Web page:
Rawlings School of Divinity


Doctor of Philosophy in Theology and Apologetics (PhD)


Edward L. Smither


Columba, Early Christian Monasticism, Rhythm and Sacred Time, Iona


History of Christianity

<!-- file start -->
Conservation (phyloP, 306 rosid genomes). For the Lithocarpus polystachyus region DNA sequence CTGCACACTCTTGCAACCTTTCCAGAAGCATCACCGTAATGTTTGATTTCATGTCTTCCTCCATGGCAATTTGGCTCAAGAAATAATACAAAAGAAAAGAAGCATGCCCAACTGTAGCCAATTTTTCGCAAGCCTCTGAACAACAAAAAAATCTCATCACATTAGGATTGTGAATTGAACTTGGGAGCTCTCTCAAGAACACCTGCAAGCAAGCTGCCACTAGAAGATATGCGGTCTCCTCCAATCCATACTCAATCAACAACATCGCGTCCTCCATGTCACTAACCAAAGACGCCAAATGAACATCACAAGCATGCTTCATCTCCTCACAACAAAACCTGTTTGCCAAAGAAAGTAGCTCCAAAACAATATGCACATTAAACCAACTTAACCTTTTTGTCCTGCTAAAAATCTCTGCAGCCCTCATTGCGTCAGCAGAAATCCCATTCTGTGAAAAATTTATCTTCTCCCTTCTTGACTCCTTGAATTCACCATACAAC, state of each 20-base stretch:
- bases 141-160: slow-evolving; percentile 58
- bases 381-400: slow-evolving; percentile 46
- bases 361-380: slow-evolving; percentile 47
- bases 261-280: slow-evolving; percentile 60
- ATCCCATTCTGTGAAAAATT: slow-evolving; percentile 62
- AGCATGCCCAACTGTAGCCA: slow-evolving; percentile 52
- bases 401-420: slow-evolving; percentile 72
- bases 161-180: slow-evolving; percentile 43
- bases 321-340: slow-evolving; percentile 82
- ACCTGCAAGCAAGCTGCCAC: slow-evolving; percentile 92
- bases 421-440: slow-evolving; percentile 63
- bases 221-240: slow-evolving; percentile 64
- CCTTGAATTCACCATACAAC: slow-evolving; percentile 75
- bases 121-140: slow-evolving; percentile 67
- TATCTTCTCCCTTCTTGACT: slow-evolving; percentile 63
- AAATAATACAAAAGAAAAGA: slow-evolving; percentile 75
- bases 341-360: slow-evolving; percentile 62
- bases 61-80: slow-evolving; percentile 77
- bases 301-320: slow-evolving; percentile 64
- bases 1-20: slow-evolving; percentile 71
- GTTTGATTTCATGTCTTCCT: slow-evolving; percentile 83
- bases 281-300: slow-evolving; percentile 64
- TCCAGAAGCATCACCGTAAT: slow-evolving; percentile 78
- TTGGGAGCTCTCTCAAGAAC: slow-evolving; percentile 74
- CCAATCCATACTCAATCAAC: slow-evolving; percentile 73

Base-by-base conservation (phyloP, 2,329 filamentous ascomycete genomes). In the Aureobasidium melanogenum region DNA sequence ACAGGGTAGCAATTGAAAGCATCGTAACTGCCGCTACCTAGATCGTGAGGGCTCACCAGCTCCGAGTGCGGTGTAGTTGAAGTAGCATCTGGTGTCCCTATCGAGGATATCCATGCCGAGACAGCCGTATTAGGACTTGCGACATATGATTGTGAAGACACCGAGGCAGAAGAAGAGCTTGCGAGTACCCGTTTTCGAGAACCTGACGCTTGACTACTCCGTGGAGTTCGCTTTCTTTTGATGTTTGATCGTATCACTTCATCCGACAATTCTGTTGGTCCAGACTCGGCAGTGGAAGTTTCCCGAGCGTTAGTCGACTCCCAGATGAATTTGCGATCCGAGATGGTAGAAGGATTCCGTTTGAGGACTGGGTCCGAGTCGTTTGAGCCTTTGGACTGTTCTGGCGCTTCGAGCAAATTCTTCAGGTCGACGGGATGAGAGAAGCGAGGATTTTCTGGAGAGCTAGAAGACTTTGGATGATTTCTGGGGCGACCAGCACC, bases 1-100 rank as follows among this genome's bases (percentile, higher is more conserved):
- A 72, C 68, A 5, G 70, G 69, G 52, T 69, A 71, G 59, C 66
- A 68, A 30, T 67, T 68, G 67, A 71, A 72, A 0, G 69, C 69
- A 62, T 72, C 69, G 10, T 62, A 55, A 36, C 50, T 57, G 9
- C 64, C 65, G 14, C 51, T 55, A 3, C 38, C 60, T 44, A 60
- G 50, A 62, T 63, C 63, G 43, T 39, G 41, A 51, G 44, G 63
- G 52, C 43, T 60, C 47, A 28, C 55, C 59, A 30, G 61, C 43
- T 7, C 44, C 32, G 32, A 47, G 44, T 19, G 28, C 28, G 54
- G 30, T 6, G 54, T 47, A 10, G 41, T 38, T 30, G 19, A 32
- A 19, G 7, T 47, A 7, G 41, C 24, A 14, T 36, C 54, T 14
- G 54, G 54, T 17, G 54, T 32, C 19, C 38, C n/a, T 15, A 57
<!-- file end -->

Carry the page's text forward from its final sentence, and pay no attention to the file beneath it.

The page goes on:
This dissertation explores the rhythm and sacred time in the life of Saint Columba of Iona and his mission to Northern Scotland. It begins by establishing the existence of rhythm and sacred time in the Pentateuch, the life of Jesus as recorded in the four Gospels, and Paul and the early Church in the book of Acts. Rhythm and sacred time of early Christian monasticism in general and then specifically in the Celtic church are explored to provide context into which Columba and his monasticism and ministry are situated. The study concludes by demonstrating that Columba’s influence was felt well into the centuries that followed him. This dissertation shows that rhythm and sacred time were not unique to early Christian monasticism. The rhythms of prayer, Scripture memorization, study and reading, humility and obedience are all characteristic of lives being lived in submission to God. The goal of every believer (monk or modern Christian) is to grow closer to God and increasingly reflect the person of Jesus Christ. This is achieved in part through the rhythm and sacred times explored in this dissertation.